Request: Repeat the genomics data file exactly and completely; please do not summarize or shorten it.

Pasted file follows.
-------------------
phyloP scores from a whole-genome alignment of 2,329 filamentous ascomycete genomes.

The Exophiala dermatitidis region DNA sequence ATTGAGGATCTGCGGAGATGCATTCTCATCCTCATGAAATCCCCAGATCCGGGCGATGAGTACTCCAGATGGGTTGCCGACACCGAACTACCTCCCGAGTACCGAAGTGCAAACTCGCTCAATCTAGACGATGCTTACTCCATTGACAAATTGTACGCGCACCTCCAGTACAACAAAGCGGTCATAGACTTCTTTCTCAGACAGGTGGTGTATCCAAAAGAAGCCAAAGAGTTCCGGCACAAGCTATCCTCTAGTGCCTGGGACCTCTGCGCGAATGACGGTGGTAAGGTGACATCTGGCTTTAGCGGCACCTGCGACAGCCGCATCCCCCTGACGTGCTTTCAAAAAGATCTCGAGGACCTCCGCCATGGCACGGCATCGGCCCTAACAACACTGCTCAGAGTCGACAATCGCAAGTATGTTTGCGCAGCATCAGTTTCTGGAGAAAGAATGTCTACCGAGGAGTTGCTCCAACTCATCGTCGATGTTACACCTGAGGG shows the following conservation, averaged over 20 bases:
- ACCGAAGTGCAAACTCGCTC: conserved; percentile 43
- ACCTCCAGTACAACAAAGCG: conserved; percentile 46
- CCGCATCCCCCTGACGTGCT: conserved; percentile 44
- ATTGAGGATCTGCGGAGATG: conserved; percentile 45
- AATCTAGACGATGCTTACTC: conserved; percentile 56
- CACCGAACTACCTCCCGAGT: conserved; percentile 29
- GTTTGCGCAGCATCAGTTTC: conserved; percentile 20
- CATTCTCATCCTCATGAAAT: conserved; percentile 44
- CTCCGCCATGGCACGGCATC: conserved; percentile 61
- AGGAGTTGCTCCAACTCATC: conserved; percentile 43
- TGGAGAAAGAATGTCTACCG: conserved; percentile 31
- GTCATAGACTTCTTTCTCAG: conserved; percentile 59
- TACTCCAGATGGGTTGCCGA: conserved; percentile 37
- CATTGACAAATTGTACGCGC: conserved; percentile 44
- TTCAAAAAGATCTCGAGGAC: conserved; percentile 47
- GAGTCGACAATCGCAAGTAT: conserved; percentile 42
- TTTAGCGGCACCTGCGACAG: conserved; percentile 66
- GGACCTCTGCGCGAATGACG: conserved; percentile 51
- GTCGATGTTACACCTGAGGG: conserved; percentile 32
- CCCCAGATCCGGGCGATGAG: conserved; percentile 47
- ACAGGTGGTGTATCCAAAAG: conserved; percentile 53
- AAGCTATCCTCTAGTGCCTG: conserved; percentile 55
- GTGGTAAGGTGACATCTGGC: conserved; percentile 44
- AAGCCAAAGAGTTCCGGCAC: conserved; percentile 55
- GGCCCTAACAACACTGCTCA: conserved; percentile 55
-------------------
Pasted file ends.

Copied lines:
phyloP scores from a whole-genome alignment of 2,329 filamentous ascomycete genomes.

The Exophiala dermatitidis region DNA sequence ATTGAGGATCTGCGGAGATGCATTCTCATCCTCATGAAATCCCCAGATCCGGGCGATGAGTACTCCAGATGGGTTGCCGACACCGAACTACCTCCCGAGTACCGAAGTGCAAACTCGCTCAATCTAGACGATGCTTACTCCATTGACAAATTGTACGCGCACCTCCAGTACAACAAAGCGGTCATAGACTTCTTTCTCAGACAGGTGGTGTATCCAAAAGAAGCCAAAGAGTTCCGGCACAAGCTATCCTCTAGTGCCTGGGACCTCTGCGCGAATGACGGTGGTAAGGTGACATCTGGCTTTAGCGGCACCTGCGACAGCCGCATCCCCCTGACGTGCTTTCAAAAAGATCTCGAGGACCTCCGCCATGGCACGGCATCGGCCCTAACAACACTGCTCAGAGTCGACAATCGCAAGTATGTTTGCGCAGCATCAGTTTCTGGAGAAAGAATGTCTACCGAGGAGTTGCTCCAACTCATCGTCGATGTTACACCTGAGGG shows the following conservation, averaged over 20 bases:
- ACCGAAGTGCAAACTCGCTC: conserved; percentile 43
- ACCTCCAGTACAACAAAGCG: conserved; percentile 46
- CCGCATCCCCCTGACGTGCT: conserved; percentile 44
- ATTGAGGATCTGCGGAGATG: conserved; percentile 45
- AATCTAGACGATGCTTACTC: conserved; percentile 56
- CACCGAACTACCTCCCGAGT: conserved; percentile 29
- GTTTGCGCAGCATCAGTTTC: conserved; percentile 20
- CATTCTCATCCTCATGAAAT: conserved; percentile 44
- CTCCGCCATGGCACGGCATC: conserved; percentile 61
- AGGAGTTGCTCCAACTCATC: conserved; percentile 43
- TGGAGAAAGAATGTCTACCG: conserved; percentile 31
- GTCATAGACTTCTTTCTCAG: conserved; percentile 59
- TACTCCAGATGGGTTGCCGA: conserved; percentile 37
- CATTGACAAATTGTACGCGC: conserved; percentile 44
- TTCAAAAAGATCTCGAGGAC: conserved; percentile 47
- GAGTCGACAATCGCAAGTAT: conserved; percentile 42
- TTTAGCGGCACCTGCGACAG: conserved; percentile 66
- GGACCTCTGCGCGAATGACG: conserved; percentile 51
- GTCGATGTTACACCTGAGGG: conserved; percentile 32
- CCCCAGATCCGGGCGATGAG: conserved; percentile 47
- ACAGGTGGTGTATCCAAAAG: conserved; percentile 53
- AAGCTATCCTCTAGTGCCTG: conserved; percentile 55
- GTGGTAAGGTGACATCTGGC: conserved; percentile 44
- AAGCCAAAGAGTTCCGGCAC: conserved; percentile 55
- GGCCCTAACAACACTGCTCA: conserved; percentile 55